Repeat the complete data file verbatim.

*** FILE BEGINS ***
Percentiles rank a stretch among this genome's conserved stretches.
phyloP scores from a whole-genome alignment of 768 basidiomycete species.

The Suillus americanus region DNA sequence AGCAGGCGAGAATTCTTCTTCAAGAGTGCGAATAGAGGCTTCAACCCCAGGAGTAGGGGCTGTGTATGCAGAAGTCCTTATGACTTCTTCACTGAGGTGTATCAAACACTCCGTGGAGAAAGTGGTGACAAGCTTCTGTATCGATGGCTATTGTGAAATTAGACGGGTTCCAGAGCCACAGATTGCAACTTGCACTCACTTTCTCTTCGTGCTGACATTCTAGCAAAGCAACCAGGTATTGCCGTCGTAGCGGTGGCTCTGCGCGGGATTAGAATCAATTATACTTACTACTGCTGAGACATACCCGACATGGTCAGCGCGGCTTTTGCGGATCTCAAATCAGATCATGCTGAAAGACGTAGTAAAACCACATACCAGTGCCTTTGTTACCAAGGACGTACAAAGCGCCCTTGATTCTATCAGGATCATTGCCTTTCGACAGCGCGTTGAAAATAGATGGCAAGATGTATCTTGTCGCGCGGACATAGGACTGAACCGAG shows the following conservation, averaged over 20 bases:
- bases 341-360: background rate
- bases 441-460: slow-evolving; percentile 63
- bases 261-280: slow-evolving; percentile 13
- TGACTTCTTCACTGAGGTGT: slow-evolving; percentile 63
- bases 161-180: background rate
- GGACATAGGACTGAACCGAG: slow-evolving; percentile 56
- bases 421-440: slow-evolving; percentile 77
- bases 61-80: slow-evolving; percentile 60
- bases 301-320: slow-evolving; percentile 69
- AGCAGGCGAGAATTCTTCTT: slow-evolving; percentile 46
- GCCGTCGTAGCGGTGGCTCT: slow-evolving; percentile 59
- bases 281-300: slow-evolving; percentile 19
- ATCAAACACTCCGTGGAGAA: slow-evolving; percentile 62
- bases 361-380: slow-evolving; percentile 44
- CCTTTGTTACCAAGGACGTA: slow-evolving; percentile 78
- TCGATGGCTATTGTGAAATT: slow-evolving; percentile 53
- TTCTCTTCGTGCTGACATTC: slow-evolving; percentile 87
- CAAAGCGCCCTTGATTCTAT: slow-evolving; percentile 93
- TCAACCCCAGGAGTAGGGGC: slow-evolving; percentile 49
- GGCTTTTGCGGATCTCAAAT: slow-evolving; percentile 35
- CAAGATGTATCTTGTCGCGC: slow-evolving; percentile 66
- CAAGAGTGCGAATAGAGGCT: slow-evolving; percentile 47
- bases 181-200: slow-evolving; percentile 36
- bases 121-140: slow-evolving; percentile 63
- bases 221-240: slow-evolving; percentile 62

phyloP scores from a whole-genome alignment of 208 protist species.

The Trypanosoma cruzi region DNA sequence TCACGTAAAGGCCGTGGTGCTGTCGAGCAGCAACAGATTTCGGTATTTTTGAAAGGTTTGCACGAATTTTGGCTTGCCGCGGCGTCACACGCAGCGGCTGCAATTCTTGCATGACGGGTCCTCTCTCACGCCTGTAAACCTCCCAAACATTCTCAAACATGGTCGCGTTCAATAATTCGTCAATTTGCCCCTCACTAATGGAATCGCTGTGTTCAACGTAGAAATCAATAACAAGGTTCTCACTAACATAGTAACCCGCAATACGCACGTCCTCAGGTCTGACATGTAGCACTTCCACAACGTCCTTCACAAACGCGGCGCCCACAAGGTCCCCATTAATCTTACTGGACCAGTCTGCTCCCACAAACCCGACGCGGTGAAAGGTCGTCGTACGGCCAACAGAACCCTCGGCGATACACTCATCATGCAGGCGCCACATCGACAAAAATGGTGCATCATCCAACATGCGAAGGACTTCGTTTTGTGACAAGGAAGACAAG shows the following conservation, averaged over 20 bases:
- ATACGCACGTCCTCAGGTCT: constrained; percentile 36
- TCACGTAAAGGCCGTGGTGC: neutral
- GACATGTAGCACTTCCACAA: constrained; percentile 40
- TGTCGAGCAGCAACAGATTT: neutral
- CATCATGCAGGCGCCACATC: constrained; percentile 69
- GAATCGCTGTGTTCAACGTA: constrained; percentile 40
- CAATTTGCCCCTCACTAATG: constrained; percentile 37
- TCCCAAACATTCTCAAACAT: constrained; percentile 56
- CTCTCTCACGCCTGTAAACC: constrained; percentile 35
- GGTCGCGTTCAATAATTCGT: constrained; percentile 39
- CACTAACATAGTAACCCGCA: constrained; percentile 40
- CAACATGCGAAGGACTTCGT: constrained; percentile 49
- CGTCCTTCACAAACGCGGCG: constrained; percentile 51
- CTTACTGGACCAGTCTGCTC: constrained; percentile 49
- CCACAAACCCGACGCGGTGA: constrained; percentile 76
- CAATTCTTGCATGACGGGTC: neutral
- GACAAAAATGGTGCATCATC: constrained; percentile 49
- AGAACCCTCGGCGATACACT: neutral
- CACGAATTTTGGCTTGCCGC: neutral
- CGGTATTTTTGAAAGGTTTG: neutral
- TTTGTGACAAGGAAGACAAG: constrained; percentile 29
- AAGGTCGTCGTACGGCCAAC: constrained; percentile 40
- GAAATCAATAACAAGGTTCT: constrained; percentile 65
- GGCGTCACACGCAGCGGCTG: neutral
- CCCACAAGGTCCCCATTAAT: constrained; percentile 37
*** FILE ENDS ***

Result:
Percentiles rank a stretch among this genome's conserved stretches.
phyloP scores from a whole-genome alignment of 768 basidiomycete species.

The Suillus americanus region DNA sequence AGCAGGCGAGAATTCTTCTTCAAGAGTGCGAATAGAGGCTTCAACCCCAGGAGTAGGGGCTGTGTATGCAGAAGTCCTTATGACTTCTTCACTGAGGTGTATCAAACACTCCGTGGAGAAAGTGGTGACAAGCTTCTGTATCGATGGCTATTGTGAAATTAGACGGGTTCCAGAGCCACAGATTGCAACTTGCACTCACTTTCTCTTCGTGCTGACATTCTAGCAAAGCAACCAGGTATTGCCGTCGTAGCGGTGGCTCTGCGCGGGATTAGAATCAATTATACTTACTACTGCTGAGACATACCCGACATGGTCAGCGCGGCTTTTGCGGATCTCAAATCAGATCATGCTGAAAGACGTAGTAAAACCACATACCAGTGCCTTTGTTACCAAGGACGTACAAAGCGCCCTTGATTCTATCAGGATCATTGCCTTTCGACAGCGCGTTGAAAATAGATGGCAAGATGTATCTTGTCGCGCGGACATAGGACTGAACCGAG shows the following conservation, averaged over 20 bases:
- bases 341-360: background rate
- bases 441-460: slow-evolving; percentile 63
- bases 261-280: slow-evolving; percentile 13
- TGACTTCTTCACTGAGGTGT: slow-evolving; percentile 63
- bases 161-180: background rate
- GGACATAGGACTGAACCGAG: slow-evolving; percentile 56
- bases 421-440: slow-evolving; percentile 77
- bases 61-80: slow-evolving; percentile 60
- bases 301-320: slow-evolving; percentile 69
- AGCAGGCGAGAATTCTTCTT: slow-evolving; percentile 46
- GCCGTCGTAGCGGTGGCTCT: slow-evolving; percentile 59
- bases 281-300: slow-evolving; percentile 19
- ATCAAACACTCCGTGGAGAA: slow-evolving; percentile 62
- bases 361-380: slow-evolving; percentile 44
- CCTTTGTTACCAAGGACGTA: slow-evolving; percentile 78
- TCGATGGCTATTGTGAAATT: slow-evolving; percentile 53
- TTCTCTTCGTGCTGACATTC: slow-evolving; percentile 87
- CAAAGCGCCCTTGATTCTAT: slow-evolving; percentile 93
- TCAACCCCAGGAGTAGGGGC: slow-evolving; percentile 49
- GGCTTTTGCGGATCTCAAAT: slow-evolving; percentile 35
- CAAGATGTATCTTGTCGCGC: slow-evolving; percentile 66
- CAAGAGTGCGAATAGAGGCT: slow-evolving; percentile 47
- bases 181-200: slow-evolving; percentile 36
- bases 121-140: slow-evolving; percentile 63
- bases 221-240: slow-evolving; percentile 62

phyloP scores from a whole-genome alignment of 208 protist species.

The Trypanosoma cruzi region DNA sequence TCACGTAAAGGCCGTGGTGCTGTCGAGCAGCAACAGATTTCGGTATTTTTGAAAGGTTTGCACGAATTTTGGCTTGCCGCGGCGTCACACGCAGCGGCTGCAATTCTTGCATGACGGGTCCTCTCTCACGCCTGTAAACCTCCCAAACATTCTCAAACATGGTCGCGTTCAATAATTCGTCAATTTGCCCCTCACTAATGGAATCGCTGTGTTCAACGTAGAAATCAATAACAAGGTTCTCACTAACATAGTAACCCGCAATACGCACGTCCTCAGGTCTGACATGTAGCACTTCCACAACGTCCTTCACAAACGCGGCGCCCACAAGGTCCCCATTAATCTTACTGGACCAGTCTGCTCCCACAAACCCGACGCGGTGAAAGGTCGTCGTACGGCCAACAGAACCCTCGGCGATACACTCATCATGCAGGCGCCACATCGACAAAAATGGTGCATCATCCAACATGCGAAGGACTTCGTTTTGTGACAAGGAAGACAAG shows the following conservation, averaged over 20 bases:
- ATACGCACGTCCTCAGGTCT: constrained; percentile 36
- TCACGTAAAGGCCGTGGTGC: neutral
- GACATGTAGCACTTCCACAA: constrained; percentile 40
- TGTCGAGCAGCAACAGATTT: neutral
- CATCATGCAGGCGCCACATC: constrained; percentile 69
- GAATCGCTGTGTTCAACGTA: constrained; percentile 40
- CAATTTGCCCCTCACTAATG: constrained; percentile 37
- TCCCAAACATTCTCAAACAT: constrained; percentile 56
- CTCTCTCACGCCTGTAAACC: constrained; percentile 35
- GGTCGCGTTCAATAATTCGT: constrained; percentile 39
- CACTAACATAGTAACCCGCA: constrained; percentile 40
- CAACATGCGAAGGACTTCGT: constrained; percentile 49
- CGTCCTTCACAAACGCGGCG: constrained; percentile 51
- CTTACTGGACCAGTCTGCTC: constrained; percentile 49
- CCACAAACCCGACGCGGTGA: constrained; percentile 76
- CAATTCTTGCATGACGGGTC: neutral
- GACAAAAATGGTGCATCATC: constrained; percentile 49
- AGAACCCTCGGCGATACACT: neutral
- CACGAATTTTGGCTTGCCGC: neutral
- CGGTATTTTTGAAAGGTTTG: neutral
- TTTGTGACAAGGAAGACAAG: constrained; percentile 29
- AAGGTCGTCGTACGGCCAAC: constrained; percentile 40
- GAAATCAATAACAAGGTTCT: constrained; percentile 65
- GGCGTCACACGCAGCGGCTG: neutral
- CCCACAAGGTCCCCATTAAT: constrained; percentile 37